During these budget hearings the Commission will be discussing two subjects which may directly affect your life and your pocketbook. One is the amount of our upcoming pay raise, the other is health benefits for employees. A 2.4% raise has been proposed for all county and Sheriff's Office employees. It is possible that this amount could be reduced if the County Commission decides to use some of the money earmarked for the raise to keep the cost of health insurance benefits lower. These issues, and other issues important to the budget process will be decided at the three hearings:
If you do attend any of these meetings, please do not wear your uniform, unless you are going to the meeting immediately following your work shift.
There haven't been many questions submitted recently. For the new employees, if you have any questions for the Administration, submit them to Deputy Becky Herrin either by email at email@example.com, or in the courier. I'll do my best to get an answer for you. If you wish to remain anonymous, just let me know. The only restrictions on the questions for this area of the Rap Sheet is that we will not answer questions that are sarcastic, or that directly criticize or malign a particular person.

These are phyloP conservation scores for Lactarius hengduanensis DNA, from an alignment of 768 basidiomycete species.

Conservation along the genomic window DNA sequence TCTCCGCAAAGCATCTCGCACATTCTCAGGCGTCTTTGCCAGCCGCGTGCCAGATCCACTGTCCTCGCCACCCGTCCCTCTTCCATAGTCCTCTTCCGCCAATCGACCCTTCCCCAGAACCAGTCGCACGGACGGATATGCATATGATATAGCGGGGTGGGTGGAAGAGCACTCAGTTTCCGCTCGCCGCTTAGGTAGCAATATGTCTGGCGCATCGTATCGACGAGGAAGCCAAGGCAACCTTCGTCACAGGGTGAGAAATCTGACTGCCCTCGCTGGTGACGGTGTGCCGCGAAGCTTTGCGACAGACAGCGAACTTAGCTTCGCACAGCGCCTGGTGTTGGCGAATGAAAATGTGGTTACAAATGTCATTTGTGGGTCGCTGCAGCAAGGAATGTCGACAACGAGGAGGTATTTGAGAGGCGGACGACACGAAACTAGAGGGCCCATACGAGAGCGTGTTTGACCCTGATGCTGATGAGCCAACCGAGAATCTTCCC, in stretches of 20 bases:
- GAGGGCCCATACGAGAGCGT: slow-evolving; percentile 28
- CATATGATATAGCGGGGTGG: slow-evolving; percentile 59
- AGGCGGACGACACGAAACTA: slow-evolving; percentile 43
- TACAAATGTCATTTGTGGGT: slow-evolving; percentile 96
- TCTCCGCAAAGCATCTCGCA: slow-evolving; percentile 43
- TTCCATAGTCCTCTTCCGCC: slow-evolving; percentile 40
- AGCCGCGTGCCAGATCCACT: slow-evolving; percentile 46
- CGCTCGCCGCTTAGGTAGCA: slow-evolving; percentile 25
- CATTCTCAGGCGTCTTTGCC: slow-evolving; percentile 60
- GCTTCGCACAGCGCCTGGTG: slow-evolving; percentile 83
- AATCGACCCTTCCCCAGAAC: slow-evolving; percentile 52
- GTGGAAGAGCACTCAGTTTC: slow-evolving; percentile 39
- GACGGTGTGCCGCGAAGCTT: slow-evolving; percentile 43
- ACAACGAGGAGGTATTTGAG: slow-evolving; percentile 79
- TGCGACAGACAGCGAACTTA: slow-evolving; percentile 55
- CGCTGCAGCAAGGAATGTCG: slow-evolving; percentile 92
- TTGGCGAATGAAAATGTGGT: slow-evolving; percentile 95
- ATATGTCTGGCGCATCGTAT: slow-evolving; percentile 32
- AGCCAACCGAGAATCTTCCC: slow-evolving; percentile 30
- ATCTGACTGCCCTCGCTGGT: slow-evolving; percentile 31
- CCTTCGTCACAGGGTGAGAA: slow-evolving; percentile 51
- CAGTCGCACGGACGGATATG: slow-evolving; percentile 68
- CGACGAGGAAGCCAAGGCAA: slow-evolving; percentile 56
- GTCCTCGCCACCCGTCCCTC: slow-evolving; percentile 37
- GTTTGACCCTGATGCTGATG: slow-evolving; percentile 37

Question 1: A couple of questions have arisen concerning off-duty use of vehicles and travel time. First concerning travel time, several years ago MCSO elected to invoke a “home rule” policy which stated basically, that as an employee of MCSO your work assignment could be anywhere in Monroe County. Thus employees, regardless of where they live within Monroe County, are not entitled to per diem or travel time for traveling to work, training, special assignments, etc. However, members who travel out county (Over 50 miles) are entitled to travel time and per diem. The question is this, now that we allow employees to live out of county if these employees must travel more than 50 miles from their home back into Monroe County for an assignment such as training in Marathon or Key West, or court, are they entitled to travel time and per diem?
Secondly since we allow employees living out of county to take their vehicles home and these employees are allowed to utilize their vehicle off-duty for personal business out of county (i.e. within Miami-Dade County), why are employees who live in North Key Largo for example, prohibited from utilizing their vehicle to go to say Homestead on personal business?
In addition with the new radio system those living out of county cannot check on the air with dispatch (as policy states), as they have no radio communications with anyone outside Monroe County.